Are smart phones going to make our children cross-eyed?

 

Every kid I know has either an iPad or an iPhone– even my eight-year-old has his own iPod and with the responsibility of all this technology comes stress for us parents.

We worry about cyber-bullying, we worry about what our kids will come across online but do we ever stop and wonder what psychically all these devices are doing to our children?

Are our children going cross-eyed? Image via IStock.

A concerning study has shown that excessive use of smart phones by children is causing them to become cross-eyed.

Australian children spend more time on their devices than watching television or socialising with friends, so it is no surprise to hear it might be hurting their health.

A new study has linked the overuse of smart phones and a condition called convergent strabismus – where a patient's eyes gradually moves inwards until the person is eventually cross-eyed.

The Telegraph reports that doctors at Chonnam National University Hospital in Seoul said the condition – previously rare in South Korean children previously (a more common genetic condition in the West) found children were increasingly getting the condition.

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The South Korean study is based on 12 children aged between seven and 16 and who used mobile phones between four and eight hours a day.

Australian children spend more time on screens than playing with friends. Via IStock.

It’s the latest worrying study for parents who read story after story about the ill effects of too much screen time.

But is it yet another worry we need to add to the list?

Luke Arundel from Optometry Australia told Mamamia that Australian parents need to be mindful of children’s use of smart phones and other screen based devices.

He said the study has a very small sample size, so caution is needed before racing to any conclusions claiming screen use causes strabismus.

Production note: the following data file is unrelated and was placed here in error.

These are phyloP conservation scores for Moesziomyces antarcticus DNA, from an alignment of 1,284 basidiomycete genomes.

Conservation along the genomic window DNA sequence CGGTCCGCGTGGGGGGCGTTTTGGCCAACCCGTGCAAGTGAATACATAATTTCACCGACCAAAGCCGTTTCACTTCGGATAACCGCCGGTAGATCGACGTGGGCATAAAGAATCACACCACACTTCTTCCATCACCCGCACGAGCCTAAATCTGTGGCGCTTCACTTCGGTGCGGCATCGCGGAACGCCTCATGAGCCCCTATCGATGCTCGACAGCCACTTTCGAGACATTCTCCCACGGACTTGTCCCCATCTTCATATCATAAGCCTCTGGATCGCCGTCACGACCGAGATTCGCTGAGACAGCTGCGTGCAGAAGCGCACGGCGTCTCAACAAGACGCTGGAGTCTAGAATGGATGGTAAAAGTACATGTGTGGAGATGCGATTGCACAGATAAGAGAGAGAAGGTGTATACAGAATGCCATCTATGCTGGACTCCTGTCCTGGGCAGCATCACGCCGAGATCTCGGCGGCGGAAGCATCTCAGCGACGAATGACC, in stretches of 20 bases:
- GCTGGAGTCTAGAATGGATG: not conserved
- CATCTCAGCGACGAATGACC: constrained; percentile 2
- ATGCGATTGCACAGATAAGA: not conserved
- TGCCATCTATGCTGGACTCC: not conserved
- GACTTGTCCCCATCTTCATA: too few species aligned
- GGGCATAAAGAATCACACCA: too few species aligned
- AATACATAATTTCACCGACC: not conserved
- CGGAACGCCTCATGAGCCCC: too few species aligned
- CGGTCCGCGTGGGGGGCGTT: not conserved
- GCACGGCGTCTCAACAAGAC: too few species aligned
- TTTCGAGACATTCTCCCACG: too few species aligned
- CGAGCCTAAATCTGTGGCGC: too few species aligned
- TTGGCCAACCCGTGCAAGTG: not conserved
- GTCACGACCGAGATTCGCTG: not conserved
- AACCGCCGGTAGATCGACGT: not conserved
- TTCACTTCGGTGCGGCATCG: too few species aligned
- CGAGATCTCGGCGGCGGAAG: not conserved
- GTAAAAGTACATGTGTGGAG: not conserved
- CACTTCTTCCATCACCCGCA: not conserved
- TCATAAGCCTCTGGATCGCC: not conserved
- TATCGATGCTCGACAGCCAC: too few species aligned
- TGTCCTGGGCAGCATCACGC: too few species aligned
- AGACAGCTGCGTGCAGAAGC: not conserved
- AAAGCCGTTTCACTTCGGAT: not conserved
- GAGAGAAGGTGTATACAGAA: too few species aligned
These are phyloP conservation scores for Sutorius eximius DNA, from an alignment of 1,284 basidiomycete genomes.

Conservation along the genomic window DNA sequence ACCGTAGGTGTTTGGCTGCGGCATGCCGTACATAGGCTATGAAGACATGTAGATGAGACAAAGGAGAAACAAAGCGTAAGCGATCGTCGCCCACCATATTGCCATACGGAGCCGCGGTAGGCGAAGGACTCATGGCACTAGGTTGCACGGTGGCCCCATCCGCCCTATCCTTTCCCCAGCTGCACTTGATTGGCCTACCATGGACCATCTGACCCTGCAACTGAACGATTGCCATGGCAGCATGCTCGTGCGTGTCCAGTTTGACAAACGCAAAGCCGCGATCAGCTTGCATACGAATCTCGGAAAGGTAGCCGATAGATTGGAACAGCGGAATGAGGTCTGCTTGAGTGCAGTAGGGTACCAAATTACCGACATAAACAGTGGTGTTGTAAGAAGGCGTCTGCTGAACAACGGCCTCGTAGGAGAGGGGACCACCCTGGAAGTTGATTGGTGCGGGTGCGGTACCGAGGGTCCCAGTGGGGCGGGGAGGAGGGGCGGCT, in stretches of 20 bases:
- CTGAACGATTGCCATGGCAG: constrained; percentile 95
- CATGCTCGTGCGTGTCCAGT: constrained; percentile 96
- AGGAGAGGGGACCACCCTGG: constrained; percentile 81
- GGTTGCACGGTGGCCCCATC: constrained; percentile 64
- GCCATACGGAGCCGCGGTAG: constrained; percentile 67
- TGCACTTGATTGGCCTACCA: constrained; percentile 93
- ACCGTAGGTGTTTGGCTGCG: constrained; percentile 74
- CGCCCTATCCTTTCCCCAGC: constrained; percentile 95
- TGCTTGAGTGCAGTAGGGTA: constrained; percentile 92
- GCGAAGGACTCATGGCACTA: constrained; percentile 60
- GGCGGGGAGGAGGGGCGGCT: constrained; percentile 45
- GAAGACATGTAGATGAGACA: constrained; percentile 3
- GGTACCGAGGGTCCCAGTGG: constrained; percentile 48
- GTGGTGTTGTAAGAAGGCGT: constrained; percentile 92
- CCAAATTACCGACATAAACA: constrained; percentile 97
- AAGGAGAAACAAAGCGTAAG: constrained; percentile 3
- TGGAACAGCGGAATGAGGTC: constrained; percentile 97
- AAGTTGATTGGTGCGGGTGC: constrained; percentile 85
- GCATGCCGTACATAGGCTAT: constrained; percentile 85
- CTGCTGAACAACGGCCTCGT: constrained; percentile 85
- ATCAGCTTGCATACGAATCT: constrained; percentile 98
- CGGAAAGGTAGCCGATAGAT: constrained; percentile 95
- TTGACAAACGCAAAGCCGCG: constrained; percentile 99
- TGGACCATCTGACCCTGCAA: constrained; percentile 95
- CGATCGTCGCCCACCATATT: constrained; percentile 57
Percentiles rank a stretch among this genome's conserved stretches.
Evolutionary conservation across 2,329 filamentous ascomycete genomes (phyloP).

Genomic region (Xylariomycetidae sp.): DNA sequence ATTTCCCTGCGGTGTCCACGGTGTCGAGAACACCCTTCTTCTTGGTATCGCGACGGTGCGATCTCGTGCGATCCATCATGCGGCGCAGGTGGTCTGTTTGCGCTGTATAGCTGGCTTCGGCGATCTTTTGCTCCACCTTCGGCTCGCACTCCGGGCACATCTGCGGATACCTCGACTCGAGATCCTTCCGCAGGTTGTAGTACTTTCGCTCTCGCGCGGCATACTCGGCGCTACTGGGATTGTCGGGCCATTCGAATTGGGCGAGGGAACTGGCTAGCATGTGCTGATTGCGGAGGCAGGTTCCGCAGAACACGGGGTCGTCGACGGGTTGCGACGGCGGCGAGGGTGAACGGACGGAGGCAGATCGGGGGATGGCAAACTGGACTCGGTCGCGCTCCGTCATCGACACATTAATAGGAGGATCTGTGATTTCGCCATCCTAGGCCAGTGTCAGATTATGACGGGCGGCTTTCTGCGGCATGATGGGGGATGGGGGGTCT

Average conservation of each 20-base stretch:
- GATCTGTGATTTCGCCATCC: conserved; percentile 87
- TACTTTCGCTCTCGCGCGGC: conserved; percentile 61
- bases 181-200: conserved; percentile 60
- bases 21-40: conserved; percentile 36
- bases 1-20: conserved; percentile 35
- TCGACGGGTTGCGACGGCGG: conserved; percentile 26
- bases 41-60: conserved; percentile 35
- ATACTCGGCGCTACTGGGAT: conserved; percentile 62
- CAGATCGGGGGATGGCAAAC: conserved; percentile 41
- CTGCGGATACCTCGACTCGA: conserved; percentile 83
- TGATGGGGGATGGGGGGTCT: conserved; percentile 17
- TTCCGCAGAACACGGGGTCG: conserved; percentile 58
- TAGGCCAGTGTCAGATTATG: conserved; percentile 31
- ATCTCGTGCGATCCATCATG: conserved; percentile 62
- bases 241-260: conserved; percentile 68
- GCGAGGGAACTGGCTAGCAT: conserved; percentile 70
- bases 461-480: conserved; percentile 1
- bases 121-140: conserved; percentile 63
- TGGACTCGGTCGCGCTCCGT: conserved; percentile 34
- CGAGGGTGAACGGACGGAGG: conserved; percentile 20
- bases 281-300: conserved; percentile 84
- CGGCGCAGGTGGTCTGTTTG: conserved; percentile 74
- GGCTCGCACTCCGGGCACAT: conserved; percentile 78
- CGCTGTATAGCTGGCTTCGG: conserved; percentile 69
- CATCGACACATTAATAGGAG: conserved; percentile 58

“It is quite possible,” Mr Arundel said. “If these children already had an underlying binocular vision condition - a problem with the muscles controlling how the two eyes move and focus together as a team - that the strain from focusing up close for extended periods of time would cause the problem to manifest or become more noticeable.”

Half of the world’s population is projected to be shortsighted by 2050. Via IStock.

Mr Arundel said whether or not this translates we need to be mindful of our children’s screen time in regards to their eye health.

“Recent research is showing that children who spend more time indoors  -whether reading books, smartphones or on computers- are more at risk of becoming shortsighted or myopic."

In the past 15 years in Australia myopia rates in 17 year olds have risen from 20 to 31%. Mr Arundel said that half of the world’s population is projected to be shortsighted by 2050.

In the long term this issue is not just about having to wear glasses. He says children with high levels of shortsightedness are more pre-disposed to developing glaucoma, cataracts, macula degeneration and retinal detachment – problems that can cause irreversible blindness.

As a quick tip Mr Arundel told Mamamia to make this the number one screen time rule:

“For a handy and accessible guide to what distance kids should be holding a book or screen device: I would suggest parents to tell their children to make a fist, stick that on their chin and hold the book or phone as far away as their elbow.”

One doctor, Jim Kokkinakis of The Eye Practice in Sydney told News Limited last year that he fits blue light blocking filters to all children’s prescription glasses and strongly recommends non-prescription lenses for any child who spends any time in front of a screen saying the potential harm to children is too great to ignore

“There is no downside to protection against blue light but there are potential downsides in not doing it,” he said.

Tips for helping your kid’s eye health.

• Get them outdoors. Optometry Australia recommends that all parents try and balance ‘screen time’ with ‘green time’

• Parents should show their children the right distance to hold a device - they should make a fist, stick that on their chin and hold the book or phone as far away as their elbow.

• Limit screen time to no more than one hour a day for young children.

• Teach your kids to blink and encourage them to take frequent screen breaks.

• Follow the 20-20-20 rule. Stand up from your desk every 20 minutes, look into the distance for 20 seconds and blink 20 times.

 

Optometry Australia says that parents should watch for the following signs:

  • One eye turning in or out while the other points straight ahead
  • Covering or closing one eye
  • Squinting
  • Excessive blinking
  • Red eyes
  • Rubbing the eyes
  • Holding a book or smartphone very close to read
  • Complaints of headaches or blurred vision

Any of these problems need a comprehensive eye examination.

To find your local optometrist go here.

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